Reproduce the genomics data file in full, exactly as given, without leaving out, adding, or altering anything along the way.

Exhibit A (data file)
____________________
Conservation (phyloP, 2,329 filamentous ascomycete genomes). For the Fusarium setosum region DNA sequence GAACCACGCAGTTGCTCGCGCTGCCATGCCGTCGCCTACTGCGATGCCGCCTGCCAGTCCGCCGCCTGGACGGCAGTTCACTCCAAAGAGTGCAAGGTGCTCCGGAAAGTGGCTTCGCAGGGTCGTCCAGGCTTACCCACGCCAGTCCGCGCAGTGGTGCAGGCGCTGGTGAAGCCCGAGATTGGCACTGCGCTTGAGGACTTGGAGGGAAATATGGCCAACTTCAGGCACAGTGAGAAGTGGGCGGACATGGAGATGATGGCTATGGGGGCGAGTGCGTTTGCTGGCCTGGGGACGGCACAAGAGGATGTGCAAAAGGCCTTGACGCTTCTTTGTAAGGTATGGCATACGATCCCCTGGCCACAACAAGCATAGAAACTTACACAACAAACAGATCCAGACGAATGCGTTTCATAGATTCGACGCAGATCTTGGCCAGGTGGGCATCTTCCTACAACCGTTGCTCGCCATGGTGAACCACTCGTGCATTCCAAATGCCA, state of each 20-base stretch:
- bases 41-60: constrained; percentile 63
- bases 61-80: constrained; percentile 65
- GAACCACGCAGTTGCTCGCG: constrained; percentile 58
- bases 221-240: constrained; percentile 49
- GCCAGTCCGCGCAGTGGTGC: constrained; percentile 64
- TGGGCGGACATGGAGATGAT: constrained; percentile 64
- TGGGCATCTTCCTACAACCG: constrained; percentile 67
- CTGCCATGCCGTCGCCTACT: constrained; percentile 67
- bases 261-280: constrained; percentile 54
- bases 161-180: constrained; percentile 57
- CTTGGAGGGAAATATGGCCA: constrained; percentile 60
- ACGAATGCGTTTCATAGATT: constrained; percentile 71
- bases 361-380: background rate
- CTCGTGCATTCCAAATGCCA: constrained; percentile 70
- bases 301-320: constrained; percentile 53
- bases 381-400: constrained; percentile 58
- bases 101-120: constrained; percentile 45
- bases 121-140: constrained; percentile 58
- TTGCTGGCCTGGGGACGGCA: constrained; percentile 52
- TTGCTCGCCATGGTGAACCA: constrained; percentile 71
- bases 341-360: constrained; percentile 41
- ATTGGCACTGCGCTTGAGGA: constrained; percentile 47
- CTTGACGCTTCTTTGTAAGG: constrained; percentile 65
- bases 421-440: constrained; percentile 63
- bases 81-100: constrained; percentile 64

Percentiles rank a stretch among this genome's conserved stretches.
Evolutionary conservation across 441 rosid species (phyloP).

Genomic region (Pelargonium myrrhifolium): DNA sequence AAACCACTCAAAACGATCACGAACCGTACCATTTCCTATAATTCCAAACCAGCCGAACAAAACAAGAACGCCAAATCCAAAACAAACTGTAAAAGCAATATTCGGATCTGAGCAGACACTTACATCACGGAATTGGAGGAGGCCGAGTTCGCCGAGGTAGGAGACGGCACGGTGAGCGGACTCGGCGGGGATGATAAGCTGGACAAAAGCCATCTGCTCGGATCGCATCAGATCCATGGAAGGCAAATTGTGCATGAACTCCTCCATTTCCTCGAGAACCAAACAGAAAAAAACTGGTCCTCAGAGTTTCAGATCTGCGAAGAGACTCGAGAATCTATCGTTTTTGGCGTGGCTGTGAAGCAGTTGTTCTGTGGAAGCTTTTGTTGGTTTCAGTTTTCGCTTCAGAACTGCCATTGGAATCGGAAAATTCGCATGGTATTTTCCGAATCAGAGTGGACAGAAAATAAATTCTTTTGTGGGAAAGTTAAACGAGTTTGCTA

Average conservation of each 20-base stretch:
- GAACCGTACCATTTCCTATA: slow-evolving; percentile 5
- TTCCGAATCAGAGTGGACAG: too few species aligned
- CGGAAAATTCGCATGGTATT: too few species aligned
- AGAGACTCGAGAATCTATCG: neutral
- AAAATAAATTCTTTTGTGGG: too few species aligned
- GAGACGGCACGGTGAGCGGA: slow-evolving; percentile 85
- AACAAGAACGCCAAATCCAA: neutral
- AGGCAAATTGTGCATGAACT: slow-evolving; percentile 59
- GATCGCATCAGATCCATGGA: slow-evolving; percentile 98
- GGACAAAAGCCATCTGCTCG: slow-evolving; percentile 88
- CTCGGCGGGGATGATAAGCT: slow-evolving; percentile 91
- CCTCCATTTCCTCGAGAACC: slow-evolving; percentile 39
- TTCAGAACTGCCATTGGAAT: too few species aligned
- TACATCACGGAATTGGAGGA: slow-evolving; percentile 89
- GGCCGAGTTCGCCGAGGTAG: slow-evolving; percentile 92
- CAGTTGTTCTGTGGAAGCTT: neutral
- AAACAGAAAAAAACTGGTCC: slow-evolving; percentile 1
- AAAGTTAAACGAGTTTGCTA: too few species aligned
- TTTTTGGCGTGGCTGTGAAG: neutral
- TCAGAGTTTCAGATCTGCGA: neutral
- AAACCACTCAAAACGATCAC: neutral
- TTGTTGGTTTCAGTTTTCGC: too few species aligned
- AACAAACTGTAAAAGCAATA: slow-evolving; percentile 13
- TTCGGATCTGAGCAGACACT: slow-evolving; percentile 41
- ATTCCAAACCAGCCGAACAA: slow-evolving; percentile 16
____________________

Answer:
Conservation (phyloP, 2,329 filamentous ascomycete genomes). For the Fusarium setosum region DNA sequence GAACCACGCAGTTGCTCGCGCTGCCATGCCGTCGCCTACTGCGATGCCGCCTGCCAGTCCGCCGCCTGGACGGCAGTTCACTCCAAAGAGTGCAAGGTGCTCCGGAAAGTGGCTTCGCAGGGTCGTCCAGGCTTACCCACGCCAGTCCGCGCAGTGGTGCAGGCGCTGGTGAAGCCCGAGATTGGCACTGCGCTTGAGGACTTGGAGGGAAATATGGCCAACTTCAGGCACAGTGAGAAGTGGGCGGACATGGAGATGATGGCTATGGGGGCGAGTGCGTTTGCTGGCCTGGGGACGGCACAAGAGGATGTGCAAAAGGCCTTGACGCTTCTTTGTAAGGTATGGCATACGATCCCCTGGCCACAACAAGCATAGAAACTTACACAACAAACAGATCCAGACGAATGCGTTTCATAGATTCGACGCAGATCTTGGCCAGGTGGGCATCTTCCTACAACCGTTGCTCGCCATGGTGAACCACTCGTGCATTCCAAATGCCA, state of each 20-base stretch:
- bases 41-60: constrained; percentile 63
- bases 61-80: constrained; percentile 65
- GAACCACGCAGTTGCTCGCG: constrained; percentile 58
- bases 221-240: constrained; percentile 49
- GCCAGTCCGCGCAGTGGTGC: constrained; percentile 64
- TGGGCGGACATGGAGATGAT: constrained; percentile 64
- TGGGCATCTTCCTACAACCG: constrained; percentile 67
- CTGCCATGCCGTCGCCTACT: constrained; percentile 67
- bases 261-280: constrained; percentile 54
- bases 161-180: constrained; percentile 57
- CTTGGAGGGAAATATGGCCA: constrained; percentile 60
- ACGAATGCGTTTCATAGATT: constrained; percentile 71
- bases 361-380: background rate
- CTCGTGCATTCCAAATGCCA: constrained; percentile 70
- bases 301-320: constrained; percentile 53
- bases 381-400: constrained; percentile 58
- bases 101-120: constrained; percentile 45
- bases 121-140: constrained; percentile 58
- TTGCTGGCCTGGGGACGGCA: constrained; percentile 52
- TTGCTCGCCATGGTGAACCA: constrained; percentile 71
- bases 341-360: constrained; percentile 41
- ATTGGCACTGCGCTTGAGGA: constrained; percentile 47
- CTTGACGCTTCTTTGTAAGG: constrained; percentile 65
- bases 421-440: constrained; percentile 63
- bases 81-100: constrained; percentile 64

Percentiles rank a stretch among this genome's conserved stretches.
Evolutionary conservation across 441 rosid species (phyloP).

Genomic region (Pelargonium myrrhifolium): DNA sequence AAACCACTCAAAACGATCACGAACCGTACCATTTCCTATAATTCCAAACCAGCCGAACAAAACAAGAACGCCAAATCCAAAACAAACTGTAAAAGCAATATTCGGATCTGAGCAGACACTTACATCACGGAATTGGAGGAGGCCGAGTTCGCCGAGGTAGGAGACGGCACGGTGAGCGGACTCGGCGGGGATGATAAGCTGGACAAAAGCCATCTGCTCGGATCGCATCAGATCCATGGAAGGCAAATTGTGCATGAACTCCTCCATTTCCTCGAGAACCAAACAGAAAAAAACTGGTCCTCAGAGTTTCAGATCTGCGAAGAGACTCGAGAATCTATCGTTTTTGGCGTGGCTGTGAAGCAGTTGTTCTGTGGAAGCTTTTGTTGGTTTCAGTTTTCGCTTCAGAACTGCCATTGGAATCGGAAAATTCGCATGGTATTTTCCGAATCAGAGTGGACAGAAAATAAATTCTTTTGTGGGAAAGTTAAACGAGTTTGCTA

Average conservation of each 20-base stretch:
- GAACCGTACCATTTCCTATA: slow-evolving; percentile 5
- TTCCGAATCAGAGTGGACAG: too few species aligned
- CGGAAAATTCGCATGGTATT: too few species aligned
- AGAGACTCGAGAATCTATCG: neutral
- AAAATAAATTCTTTTGTGGG: too few species aligned
- GAGACGGCACGGTGAGCGGA: slow-evolving; percentile 85
- AACAAGAACGCCAAATCCAA: neutral
- AGGCAAATTGTGCATGAACT: slow-evolving; percentile 59
- GATCGCATCAGATCCATGGA: slow-evolving; percentile 98
- GGACAAAAGCCATCTGCTCG: slow-evolving; percentile 88
- CTCGGCGGGGATGATAAGCT: slow-evolving; percentile 91
- CCTCCATTTCCTCGAGAACC: slow-evolving; percentile 39
- TTCAGAACTGCCATTGGAAT: too few species aligned
- TACATCACGGAATTGGAGGA: slow-evolving; percentile 89
- GGCCGAGTTCGCCGAGGTAG: slow-evolving; percentile 92
- CAGTTGTTCTGTGGAAGCTT: neutral
- AAACAGAAAAAAACTGGTCC: slow-evolving; percentile 1
- AAAGTTAAACGAGTTTGCTA: too few species aligned
- TTTTTGGCGTGGCTGTGAAG: neutral
- TCAGAGTTTCAGATCTGCGA: neutral
- AAACCACTCAAAACGATCAC: neutral
- TTGTTGGTTTCAGTTTTCGC: too few species aligned
- AACAAACTGTAAAAGCAATA: slow-evolving; percentile 13
- TTCGGATCTGAGCAGACACT: slow-evolving; percentile 41
- ATTCCAAACCAGCCGAACAA: slow-evolving; percentile 16